Woman from the west, for the west: Hipps remembered for her passion, commitment
On the campaign trail, Jane Hipps of Waynesville was often called the “woman from the west, for the west.”
With a true passion for the people of Western North Carolina and a commitment to being a voice for the region, she was an active member of the community, her church and a two-time candidate for WNC’s 50th District Senate seat.
“She was a fierce advocate for the issues that mattered in Western North Carolina and the ways in which policies from Raleigh affected folks out here. She was concerned about the fact that one in four children go hungry and she wanted to take care of our mountains and streams,” said Julia Buckner, Hipps’ campaign manager and friend, during the 2014 and 2016 elections. “But when I think about her, I think about her passion for life. Whatever was in front of her, she just did.”
A native North Carolinian, Hipps grew up poor on a big family farm. She moved to Waynesville in 1968 when she married Charlie Hipps, who served as a district attorney and a state senator. She was an educator and counselor most of her life while also raising three children and being a senator’s wife.
“Then when she retired she decided to go back to Vanderbilt at the age of 61 to get her master’s degree in nursing — I remember asking one of her classmates what it was like having her in class and he said she ruined the curve,” Buckner laughed.
Hipps graduated with honors and passed her boards to become a certified pediatric nurse practitioner. She was smart and quick-witted with an infectious laugh, Buckner added. She laughed at her own jokes, would never be caught uttering a negative words about others and always held tight to her Christian faith — even through two hard campaigns in which she was regularly attacked by the Republican Party and ultimately defeated by her opponent.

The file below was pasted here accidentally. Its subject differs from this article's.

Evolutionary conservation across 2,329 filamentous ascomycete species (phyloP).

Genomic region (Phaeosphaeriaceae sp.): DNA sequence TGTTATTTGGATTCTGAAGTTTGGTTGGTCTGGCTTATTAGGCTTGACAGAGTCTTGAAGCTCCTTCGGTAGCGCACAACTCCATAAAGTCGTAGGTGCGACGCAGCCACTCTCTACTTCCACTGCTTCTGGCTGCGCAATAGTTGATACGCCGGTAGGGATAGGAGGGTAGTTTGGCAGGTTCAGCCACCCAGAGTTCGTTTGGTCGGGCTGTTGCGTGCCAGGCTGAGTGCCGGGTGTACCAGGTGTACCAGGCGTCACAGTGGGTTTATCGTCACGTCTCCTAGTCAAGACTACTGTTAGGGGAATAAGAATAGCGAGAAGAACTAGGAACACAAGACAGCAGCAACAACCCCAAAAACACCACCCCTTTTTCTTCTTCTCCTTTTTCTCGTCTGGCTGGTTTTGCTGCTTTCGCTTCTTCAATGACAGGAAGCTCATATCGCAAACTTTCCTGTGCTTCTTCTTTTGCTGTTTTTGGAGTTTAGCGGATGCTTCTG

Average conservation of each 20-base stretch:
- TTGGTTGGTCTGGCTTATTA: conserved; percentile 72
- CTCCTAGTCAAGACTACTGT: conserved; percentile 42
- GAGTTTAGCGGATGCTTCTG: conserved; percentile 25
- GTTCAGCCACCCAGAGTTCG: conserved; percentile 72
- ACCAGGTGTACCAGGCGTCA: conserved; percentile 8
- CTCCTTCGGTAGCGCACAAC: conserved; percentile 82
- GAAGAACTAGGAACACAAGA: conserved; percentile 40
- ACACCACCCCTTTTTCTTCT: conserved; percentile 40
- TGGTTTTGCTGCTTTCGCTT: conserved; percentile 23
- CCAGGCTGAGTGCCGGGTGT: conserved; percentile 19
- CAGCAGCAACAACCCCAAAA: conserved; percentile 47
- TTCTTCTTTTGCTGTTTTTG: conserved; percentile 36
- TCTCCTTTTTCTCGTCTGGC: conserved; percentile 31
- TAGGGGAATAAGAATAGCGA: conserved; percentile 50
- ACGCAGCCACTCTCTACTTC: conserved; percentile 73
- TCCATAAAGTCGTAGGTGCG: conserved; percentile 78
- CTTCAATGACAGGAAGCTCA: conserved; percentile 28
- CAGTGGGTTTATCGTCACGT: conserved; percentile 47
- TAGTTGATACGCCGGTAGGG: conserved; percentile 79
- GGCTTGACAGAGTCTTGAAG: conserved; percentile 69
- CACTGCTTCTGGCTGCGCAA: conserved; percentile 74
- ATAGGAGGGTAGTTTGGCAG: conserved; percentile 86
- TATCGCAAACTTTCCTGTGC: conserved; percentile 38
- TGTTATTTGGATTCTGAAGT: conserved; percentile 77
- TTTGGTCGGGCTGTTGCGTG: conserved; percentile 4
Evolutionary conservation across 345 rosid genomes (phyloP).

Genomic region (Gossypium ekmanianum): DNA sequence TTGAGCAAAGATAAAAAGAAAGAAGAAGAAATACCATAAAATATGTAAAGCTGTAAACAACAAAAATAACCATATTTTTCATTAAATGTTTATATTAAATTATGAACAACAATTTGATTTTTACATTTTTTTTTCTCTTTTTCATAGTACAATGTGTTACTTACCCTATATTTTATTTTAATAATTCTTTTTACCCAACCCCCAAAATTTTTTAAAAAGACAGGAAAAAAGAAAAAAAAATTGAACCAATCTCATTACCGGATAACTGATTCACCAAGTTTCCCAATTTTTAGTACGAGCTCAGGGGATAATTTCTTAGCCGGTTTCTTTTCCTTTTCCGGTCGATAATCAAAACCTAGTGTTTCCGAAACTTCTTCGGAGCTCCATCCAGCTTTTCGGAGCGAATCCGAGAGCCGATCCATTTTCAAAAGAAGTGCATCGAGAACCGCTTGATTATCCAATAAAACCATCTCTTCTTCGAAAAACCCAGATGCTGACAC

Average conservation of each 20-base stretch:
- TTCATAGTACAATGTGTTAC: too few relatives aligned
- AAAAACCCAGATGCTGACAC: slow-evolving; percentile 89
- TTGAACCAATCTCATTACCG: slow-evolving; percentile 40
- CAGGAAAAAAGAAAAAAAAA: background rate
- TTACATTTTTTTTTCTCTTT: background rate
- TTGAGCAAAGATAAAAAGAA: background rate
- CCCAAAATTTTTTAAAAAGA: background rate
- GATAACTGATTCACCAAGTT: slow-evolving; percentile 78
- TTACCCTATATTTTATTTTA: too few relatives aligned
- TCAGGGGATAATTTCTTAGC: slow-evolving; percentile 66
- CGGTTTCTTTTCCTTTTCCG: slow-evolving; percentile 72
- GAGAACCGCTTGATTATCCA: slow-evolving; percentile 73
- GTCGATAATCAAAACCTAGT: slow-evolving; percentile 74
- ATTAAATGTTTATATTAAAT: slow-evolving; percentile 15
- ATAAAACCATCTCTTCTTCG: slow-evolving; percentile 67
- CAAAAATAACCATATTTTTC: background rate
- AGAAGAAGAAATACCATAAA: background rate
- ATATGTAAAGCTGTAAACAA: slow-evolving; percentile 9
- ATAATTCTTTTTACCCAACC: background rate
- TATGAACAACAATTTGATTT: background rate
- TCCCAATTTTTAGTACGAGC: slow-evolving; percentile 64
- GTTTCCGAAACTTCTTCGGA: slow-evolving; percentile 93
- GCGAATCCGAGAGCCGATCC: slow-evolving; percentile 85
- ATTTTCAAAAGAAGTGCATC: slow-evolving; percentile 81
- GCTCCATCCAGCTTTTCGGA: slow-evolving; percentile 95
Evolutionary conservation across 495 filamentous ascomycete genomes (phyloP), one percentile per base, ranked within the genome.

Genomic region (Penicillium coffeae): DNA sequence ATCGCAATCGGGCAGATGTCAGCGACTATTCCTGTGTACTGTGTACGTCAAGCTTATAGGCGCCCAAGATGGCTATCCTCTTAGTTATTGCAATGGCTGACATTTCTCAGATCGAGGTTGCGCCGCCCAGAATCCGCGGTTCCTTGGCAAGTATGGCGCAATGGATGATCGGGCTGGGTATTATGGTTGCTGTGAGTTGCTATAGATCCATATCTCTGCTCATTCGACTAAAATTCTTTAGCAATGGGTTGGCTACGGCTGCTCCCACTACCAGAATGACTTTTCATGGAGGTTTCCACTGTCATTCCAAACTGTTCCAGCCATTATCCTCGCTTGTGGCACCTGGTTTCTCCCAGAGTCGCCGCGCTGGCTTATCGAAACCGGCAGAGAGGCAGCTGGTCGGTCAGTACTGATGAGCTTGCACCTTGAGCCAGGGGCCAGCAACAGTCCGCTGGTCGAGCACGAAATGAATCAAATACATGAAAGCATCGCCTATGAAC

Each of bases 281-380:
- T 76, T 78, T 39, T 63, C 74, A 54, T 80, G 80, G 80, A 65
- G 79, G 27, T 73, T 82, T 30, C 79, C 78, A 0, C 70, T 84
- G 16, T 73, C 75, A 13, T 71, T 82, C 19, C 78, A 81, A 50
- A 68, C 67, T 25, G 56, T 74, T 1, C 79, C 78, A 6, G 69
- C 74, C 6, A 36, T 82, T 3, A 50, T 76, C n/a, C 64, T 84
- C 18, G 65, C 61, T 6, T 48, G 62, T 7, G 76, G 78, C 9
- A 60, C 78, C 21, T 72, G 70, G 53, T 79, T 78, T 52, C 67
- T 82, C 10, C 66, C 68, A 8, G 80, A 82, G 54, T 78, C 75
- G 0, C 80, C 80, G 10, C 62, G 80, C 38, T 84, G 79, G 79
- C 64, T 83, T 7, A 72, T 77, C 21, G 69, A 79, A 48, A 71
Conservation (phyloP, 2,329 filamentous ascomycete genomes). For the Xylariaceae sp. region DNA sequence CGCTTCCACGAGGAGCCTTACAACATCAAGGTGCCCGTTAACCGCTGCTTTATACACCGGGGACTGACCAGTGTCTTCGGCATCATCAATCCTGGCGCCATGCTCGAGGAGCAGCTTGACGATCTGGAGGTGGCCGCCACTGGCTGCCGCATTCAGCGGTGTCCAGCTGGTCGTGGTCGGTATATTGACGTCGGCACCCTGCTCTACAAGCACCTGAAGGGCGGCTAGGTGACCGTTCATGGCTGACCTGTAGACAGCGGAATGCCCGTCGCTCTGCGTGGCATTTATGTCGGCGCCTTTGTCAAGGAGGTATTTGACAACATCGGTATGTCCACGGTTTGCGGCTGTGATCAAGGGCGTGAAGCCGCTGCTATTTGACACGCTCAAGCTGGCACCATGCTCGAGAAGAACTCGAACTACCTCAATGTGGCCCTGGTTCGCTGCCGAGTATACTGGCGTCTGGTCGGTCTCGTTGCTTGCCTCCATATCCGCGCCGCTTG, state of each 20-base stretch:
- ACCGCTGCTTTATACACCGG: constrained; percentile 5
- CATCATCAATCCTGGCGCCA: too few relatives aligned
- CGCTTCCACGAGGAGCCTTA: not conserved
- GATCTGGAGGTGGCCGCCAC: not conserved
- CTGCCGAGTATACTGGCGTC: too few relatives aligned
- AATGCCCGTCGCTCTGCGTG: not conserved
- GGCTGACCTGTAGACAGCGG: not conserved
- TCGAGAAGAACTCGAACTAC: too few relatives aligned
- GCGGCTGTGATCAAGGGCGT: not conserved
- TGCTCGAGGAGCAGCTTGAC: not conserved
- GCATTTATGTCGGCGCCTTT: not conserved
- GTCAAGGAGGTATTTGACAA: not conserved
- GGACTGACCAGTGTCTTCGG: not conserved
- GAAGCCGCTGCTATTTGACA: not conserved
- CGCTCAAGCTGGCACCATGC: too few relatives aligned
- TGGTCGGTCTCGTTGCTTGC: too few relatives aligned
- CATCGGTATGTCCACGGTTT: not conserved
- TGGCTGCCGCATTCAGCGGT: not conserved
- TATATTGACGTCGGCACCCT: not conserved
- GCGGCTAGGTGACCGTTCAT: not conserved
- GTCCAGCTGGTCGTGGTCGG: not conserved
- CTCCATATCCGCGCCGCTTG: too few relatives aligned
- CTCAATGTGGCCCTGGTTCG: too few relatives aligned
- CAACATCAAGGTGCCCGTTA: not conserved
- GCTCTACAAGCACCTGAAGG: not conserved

“Jane’s favorite verses were from Matthew 25 about feeding the hungry — she wanted to believe no matter who you voted for you should do your best to take care of your fellow man. She really took those verses to heart,” she said. “She had a prophetic voice — her call to be a Christian led her back to the political world.”
Buckner said it was an amazing experience during the last five years to see Hipps come into her own and pursue her own path after being such an attentive mother and wife for so many years. Shortly before her beloved Charlie passed away unexpectedly in 2003, she said he encouraged her to get involved in politics, which is what she eventually did.
Hipps was an active member of the Haywood County Democratic Party, serving in the past as president of the Haywood County Democratic Women, Region One Director and as a member of the State Executive Committee of the N.C. Democratic Women. With her background in public education and health care, those issues became her main platforms when running for Senate.
“Jane was a tireless campaigner, but what I admired most about her was her endless desire to learn. She thrived on the conversations she would have with voters on the campaign trail and after a long day of campaigning, she would often go home and read into the wee hours of the morning,” said Myrna Campbell, chairwoman of the Haywood County Democrats. “She was the embodiment of the quote by Eleanor Roosevelt — ‘With the new day comes new strength and new thoughts.’ Jane was always one to look ahead — not back.”
Fellow Waynesville Democrat Rep. Joe Sam Queen said Hipps had definitely left a strong legacy of what it means to live a passionate and committed life.
“I’ve known Jane for 30 years at least. She was a very accomplished educator and moved into health care and became quite a contributor there as well as a strong candidate,” he said. “She was articulate and just full of the right energy. She was one of our best.”
Hipps also garnered respect and friendship from leaders all across the state because of her work with the Democratic Party as well as her consulting work with the N.C. Department of Public Instruction.